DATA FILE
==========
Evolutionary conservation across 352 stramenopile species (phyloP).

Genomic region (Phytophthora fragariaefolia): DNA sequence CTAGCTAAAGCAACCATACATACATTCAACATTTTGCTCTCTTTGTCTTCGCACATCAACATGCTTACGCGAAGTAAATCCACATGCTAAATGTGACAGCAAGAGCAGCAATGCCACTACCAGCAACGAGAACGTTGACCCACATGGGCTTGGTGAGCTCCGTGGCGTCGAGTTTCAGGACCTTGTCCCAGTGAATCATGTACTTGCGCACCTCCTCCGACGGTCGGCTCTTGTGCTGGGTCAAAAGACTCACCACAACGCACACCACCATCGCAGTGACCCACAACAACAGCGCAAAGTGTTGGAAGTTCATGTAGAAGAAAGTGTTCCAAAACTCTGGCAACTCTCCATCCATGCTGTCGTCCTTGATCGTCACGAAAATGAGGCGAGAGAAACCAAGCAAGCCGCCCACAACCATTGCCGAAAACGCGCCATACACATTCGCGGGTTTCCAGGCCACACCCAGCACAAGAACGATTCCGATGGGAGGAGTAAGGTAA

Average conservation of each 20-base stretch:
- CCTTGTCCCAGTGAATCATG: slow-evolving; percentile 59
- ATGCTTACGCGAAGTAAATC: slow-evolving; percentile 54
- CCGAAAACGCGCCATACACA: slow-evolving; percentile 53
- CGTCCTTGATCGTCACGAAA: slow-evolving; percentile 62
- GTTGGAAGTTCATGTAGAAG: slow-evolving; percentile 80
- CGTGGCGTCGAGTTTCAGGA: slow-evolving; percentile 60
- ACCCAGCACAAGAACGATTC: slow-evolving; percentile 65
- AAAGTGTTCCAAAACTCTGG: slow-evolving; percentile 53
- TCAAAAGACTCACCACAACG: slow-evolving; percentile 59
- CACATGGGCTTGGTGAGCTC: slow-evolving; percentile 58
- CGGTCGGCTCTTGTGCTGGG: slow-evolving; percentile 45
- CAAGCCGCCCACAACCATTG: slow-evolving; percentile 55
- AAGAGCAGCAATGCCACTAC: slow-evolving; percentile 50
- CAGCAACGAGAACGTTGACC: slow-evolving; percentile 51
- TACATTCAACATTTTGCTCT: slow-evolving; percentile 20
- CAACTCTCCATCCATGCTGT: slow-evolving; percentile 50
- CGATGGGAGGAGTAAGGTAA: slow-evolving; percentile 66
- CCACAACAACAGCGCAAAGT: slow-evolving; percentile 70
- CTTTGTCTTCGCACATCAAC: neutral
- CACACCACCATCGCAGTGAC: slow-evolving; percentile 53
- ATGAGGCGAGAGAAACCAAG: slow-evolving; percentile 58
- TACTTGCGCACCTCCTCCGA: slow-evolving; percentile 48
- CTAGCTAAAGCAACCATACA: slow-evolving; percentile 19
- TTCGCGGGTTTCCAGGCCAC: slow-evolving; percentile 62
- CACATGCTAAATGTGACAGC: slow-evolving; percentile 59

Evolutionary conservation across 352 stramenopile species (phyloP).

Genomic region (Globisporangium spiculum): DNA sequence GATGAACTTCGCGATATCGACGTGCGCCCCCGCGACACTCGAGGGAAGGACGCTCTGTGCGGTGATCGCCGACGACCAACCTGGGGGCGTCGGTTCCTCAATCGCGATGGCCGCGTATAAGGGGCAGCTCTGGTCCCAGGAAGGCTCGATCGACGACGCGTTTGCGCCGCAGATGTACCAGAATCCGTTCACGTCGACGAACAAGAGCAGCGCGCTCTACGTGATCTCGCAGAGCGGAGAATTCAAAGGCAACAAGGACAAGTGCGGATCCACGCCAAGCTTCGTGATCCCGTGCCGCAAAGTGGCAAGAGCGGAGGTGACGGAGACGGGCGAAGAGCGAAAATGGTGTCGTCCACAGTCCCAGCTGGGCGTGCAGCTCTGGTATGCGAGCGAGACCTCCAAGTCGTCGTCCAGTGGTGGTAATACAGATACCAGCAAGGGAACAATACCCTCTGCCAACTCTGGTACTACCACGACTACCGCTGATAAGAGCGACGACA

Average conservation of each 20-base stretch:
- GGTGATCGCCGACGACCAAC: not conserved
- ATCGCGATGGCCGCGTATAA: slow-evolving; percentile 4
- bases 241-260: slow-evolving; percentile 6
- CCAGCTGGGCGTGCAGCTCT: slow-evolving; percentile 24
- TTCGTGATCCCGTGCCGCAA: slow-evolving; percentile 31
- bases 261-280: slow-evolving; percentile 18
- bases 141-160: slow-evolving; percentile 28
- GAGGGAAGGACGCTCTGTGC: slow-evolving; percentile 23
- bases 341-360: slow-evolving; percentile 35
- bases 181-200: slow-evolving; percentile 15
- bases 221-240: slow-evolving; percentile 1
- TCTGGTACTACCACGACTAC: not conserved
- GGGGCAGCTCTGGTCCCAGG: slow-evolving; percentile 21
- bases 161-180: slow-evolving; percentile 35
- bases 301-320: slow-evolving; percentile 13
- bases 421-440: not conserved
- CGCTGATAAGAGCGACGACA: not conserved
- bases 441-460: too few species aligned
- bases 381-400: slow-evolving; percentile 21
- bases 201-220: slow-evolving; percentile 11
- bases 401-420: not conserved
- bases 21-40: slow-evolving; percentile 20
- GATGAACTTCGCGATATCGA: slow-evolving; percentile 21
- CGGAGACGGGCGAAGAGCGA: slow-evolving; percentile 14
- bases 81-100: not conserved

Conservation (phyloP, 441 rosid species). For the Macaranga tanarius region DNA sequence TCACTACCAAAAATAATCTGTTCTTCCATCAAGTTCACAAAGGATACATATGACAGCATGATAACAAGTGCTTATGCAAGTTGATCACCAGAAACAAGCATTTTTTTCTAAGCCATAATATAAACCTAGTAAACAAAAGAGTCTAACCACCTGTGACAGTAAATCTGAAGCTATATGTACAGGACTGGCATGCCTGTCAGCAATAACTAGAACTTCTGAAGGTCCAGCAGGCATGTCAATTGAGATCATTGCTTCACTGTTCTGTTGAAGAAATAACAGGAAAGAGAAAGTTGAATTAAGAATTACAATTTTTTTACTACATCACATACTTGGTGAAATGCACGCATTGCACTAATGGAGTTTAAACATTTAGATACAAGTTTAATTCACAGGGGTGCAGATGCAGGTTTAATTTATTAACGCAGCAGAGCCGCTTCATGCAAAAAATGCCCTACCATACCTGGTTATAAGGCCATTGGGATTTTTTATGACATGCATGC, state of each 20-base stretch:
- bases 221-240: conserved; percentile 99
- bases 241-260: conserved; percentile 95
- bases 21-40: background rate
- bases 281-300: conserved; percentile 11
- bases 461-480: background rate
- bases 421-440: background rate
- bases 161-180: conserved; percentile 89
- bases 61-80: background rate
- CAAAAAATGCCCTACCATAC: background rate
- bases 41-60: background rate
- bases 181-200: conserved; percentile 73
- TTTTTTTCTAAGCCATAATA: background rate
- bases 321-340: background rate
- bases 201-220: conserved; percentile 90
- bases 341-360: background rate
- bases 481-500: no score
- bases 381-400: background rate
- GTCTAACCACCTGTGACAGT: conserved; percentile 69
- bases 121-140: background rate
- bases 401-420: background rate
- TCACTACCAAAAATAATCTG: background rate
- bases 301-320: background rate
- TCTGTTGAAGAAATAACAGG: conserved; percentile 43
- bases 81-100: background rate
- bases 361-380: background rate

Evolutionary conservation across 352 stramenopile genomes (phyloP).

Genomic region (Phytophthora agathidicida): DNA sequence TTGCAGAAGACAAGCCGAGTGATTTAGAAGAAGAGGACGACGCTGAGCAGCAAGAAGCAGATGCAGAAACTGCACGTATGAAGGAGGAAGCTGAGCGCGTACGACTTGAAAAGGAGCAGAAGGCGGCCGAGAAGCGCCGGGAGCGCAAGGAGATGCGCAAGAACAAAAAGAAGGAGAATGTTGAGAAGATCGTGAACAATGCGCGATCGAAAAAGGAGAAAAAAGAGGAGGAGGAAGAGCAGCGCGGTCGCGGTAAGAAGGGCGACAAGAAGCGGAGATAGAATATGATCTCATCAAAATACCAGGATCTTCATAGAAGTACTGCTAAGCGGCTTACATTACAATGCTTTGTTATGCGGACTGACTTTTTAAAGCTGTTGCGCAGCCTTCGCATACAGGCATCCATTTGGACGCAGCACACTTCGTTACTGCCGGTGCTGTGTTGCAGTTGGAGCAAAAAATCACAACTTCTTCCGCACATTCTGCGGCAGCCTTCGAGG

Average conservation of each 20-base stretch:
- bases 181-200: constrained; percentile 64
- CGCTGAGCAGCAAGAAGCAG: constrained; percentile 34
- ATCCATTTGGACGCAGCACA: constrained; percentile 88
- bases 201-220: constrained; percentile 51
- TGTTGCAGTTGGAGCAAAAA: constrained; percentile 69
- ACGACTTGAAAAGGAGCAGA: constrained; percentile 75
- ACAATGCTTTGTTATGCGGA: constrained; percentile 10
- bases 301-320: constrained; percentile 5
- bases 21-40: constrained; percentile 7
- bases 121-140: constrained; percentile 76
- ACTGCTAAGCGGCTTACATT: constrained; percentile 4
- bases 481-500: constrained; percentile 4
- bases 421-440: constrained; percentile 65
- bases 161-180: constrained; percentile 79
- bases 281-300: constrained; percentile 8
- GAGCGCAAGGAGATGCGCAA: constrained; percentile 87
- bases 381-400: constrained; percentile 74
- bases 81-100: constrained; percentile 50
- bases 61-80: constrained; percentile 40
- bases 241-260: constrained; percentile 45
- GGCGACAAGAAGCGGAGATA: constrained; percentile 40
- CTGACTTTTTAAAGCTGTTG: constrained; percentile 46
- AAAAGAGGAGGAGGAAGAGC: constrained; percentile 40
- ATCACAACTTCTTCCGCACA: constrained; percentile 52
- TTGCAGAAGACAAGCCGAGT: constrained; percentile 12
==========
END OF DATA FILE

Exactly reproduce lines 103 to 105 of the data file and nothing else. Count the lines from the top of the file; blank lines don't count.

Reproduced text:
- bases 81-100: constrained; percentile 50
- bases 61-80: constrained; percentile 40
- bases 241-260: constrained; percentile 45